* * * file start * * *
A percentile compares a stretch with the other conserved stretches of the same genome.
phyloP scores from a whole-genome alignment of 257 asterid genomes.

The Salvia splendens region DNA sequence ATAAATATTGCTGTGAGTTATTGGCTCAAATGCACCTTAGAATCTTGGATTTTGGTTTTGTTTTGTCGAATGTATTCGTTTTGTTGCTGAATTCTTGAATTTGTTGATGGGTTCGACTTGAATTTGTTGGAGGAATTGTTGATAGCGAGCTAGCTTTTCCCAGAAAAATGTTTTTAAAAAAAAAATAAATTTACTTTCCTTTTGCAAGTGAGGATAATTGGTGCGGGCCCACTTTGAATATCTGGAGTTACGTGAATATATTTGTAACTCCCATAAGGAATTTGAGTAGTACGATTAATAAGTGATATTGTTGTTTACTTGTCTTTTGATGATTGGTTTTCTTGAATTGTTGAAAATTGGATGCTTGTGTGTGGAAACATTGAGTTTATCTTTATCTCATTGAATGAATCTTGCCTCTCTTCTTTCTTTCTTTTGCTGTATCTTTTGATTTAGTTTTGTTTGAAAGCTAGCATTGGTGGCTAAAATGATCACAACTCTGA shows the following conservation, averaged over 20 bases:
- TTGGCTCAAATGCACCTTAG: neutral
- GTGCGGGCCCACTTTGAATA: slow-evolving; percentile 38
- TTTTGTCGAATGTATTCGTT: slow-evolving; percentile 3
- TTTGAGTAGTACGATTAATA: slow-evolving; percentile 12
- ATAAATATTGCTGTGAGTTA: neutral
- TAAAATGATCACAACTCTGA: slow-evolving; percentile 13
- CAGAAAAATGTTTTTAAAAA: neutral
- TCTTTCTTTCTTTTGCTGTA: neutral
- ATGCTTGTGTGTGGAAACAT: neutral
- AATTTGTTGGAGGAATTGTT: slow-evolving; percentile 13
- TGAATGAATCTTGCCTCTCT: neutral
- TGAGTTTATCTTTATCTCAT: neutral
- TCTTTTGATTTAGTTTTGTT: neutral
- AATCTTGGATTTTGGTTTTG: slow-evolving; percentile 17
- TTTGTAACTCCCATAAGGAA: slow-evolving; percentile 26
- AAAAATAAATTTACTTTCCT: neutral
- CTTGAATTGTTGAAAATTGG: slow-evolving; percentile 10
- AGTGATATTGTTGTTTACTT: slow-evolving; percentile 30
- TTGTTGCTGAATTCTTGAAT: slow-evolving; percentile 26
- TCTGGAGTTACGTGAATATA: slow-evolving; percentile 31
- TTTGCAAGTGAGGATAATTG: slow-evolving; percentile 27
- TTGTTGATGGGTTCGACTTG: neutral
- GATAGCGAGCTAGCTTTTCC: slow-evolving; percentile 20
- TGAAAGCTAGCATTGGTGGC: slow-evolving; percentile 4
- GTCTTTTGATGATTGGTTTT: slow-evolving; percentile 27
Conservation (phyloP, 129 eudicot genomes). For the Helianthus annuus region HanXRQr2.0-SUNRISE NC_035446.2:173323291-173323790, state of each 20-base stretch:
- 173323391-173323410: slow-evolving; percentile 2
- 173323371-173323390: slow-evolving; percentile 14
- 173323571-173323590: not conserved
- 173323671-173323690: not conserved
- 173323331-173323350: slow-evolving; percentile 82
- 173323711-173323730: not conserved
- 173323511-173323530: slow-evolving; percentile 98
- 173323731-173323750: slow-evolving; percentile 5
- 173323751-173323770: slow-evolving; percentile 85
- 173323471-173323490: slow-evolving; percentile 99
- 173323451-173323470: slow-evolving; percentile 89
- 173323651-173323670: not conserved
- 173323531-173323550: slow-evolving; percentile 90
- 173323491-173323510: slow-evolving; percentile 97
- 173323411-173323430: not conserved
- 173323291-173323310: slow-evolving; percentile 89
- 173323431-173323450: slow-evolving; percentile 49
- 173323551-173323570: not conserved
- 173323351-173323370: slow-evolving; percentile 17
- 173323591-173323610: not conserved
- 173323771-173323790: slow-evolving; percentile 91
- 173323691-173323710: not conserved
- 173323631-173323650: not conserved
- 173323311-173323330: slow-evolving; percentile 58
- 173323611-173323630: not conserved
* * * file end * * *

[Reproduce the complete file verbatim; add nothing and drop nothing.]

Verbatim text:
A percentile compares a stretch with the other conserved stretches of the same genome.
phyloP scores from a whole-genome alignment of 257 asterid genomes.

The Salvia splendens region DNA sequence ATAAATATTGCTGTGAGTTATTGGCTCAAATGCACCTTAGAATCTTGGATTTTGGTTTTGTTTTGTCGAATGTATTCGTTTTGTTGCTGAATTCTTGAATTTGTTGATGGGTTCGACTTGAATTTGTTGGAGGAATTGTTGATAGCGAGCTAGCTTTTCCCAGAAAAATGTTTTTAAAAAAAAAATAAATTTACTTTCCTTTTGCAAGTGAGGATAATTGGTGCGGGCCCACTTTGAATATCTGGAGTTACGTGAATATATTTGTAACTCCCATAAGGAATTTGAGTAGTACGATTAATAAGTGATATTGTTGTTTACTTGTCTTTTGATGATTGGTTTTCTTGAATTGTTGAAAATTGGATGCTTGTGTGTGGAAACATTGAGTTTATCTTTATCTCATTGAATGAATCTTGCCTCTCTTCTTTCTTTCTTTTGCTGTATCTTTTGATTTAGTTTTGTTTGAAAGCTAGCATTGGTGGCTAAAATGATCACAACTCTGA shows the following conservation, averaged over 20 bases:
- TTGGCTCAAATGCACCTTAG: neutral
- GTGCGGGCCCACTTTGAATA: slow-evolving; percentile 38
- TTTTGTCGAATGTATTCGTT: slow-evolving; percentile 3
- TTTGAGTAGTACGATTAATA: slow-evolving; percentile 12
- ATAAATATTGCTGTGAGTTA: neutral
- TAAAATGATCACAACTCTGA: slow-evolving; percentile 13
- CAGAAAAATGTTTTTAAAAA: neutral
- TCTTTCTTTCTTTTGCTGTA: neutral
- ATGCTTGTGTGTGGAAACAT: neutral
- AATTTGTTGGAGGAATTGTT: slow-evolving; percentile 13
- TGAATGAATCTTGCCTCTCT: neutral
- TGAGTTTATCTTTATCTCAT: neutral
- TCTTTTGATTTAGTTTTGTT: neutral
- AATCTTGGATTTTGGTTTTG: slow-evolving; percentile 17
- TTTGTAACTCCCATAAGGAA: slow-evolving; percentile 26
- AAAAATAAATTTACTTTCCT: neutral
- CTTGAATTGTTGAAAATTGG: slow-evolving; percentile 10
- AGTGATATTGTTGTTTACTT: slow-evolving; percentile 30
- TTGTTGCTGAATTCTTGAAT: slow-evolving; percentile 26
- TCTGGAGTTACGTGAATATA: slow-evolving; percentile 31
- TTTGCAAGTGAGGATAATTG: slow-evolving; percentile 27
- TTGTTGATGGGTTCGACTTG: neutral
- GATAGCGAGCTAGCTTTTCC: slow-evolving; percentile 20
- TGAAAGCTAGCATTGGTGGC: slow-evolving; percentile 4
- GTCTTTTGATGATTGGTTTT: slow-evolving; percentile 27
Conservation (phyloP, 129 eudicot genomes). For the Helianthus annuus region HanXRQr2.0-SUNRISE NC_035446.2:173323291-173323790, state of each 20-base stretch:
- 173323391-173323410: slow-evolving; percentile 2
- 173323371-173323390: slow-evolving; percentile 14
- 173323571-173323590: not conserved
- 173323671-173323690: not conserved
- 173323331-173323350: slow-evolving; percentile 82
- 173323711-173323730: not conserved
- 173323511-173323530: slow-evolving; percentile 98
- 173323731-173323750: slow-evolving; percentile 5
- 173323751-173323770: slow-evolving; percentile 85
- 173323471-173323490: slow-evolving; percentile 99
- 173323451-173323470: slow-evolving; percentile 89
- 173323651-173323670: not conserved
- 173323531-173323550: slow-evolving; percentile 90
- 173323491-173323510: slow-evolving; percentile 97
- 173323411-173323430: not conserved
- 173323291-173323310: slow-evolving; percentile 89
- 173323431-173323450: slow-evolving; percentile 49
- 173323551-173323570: not conserved
- 173323351-173323370: slow-evolving; percentile 17
- 173323591-173323610: not conserved
- 173323771-173323790: slow-evolving; percentile 91
- 173323691-173323710: not conserved
- 173323631-173323650: not conserved
- 173323311-173323330: slow-evolving; percentile 58
- 173323611-173323630: not conserved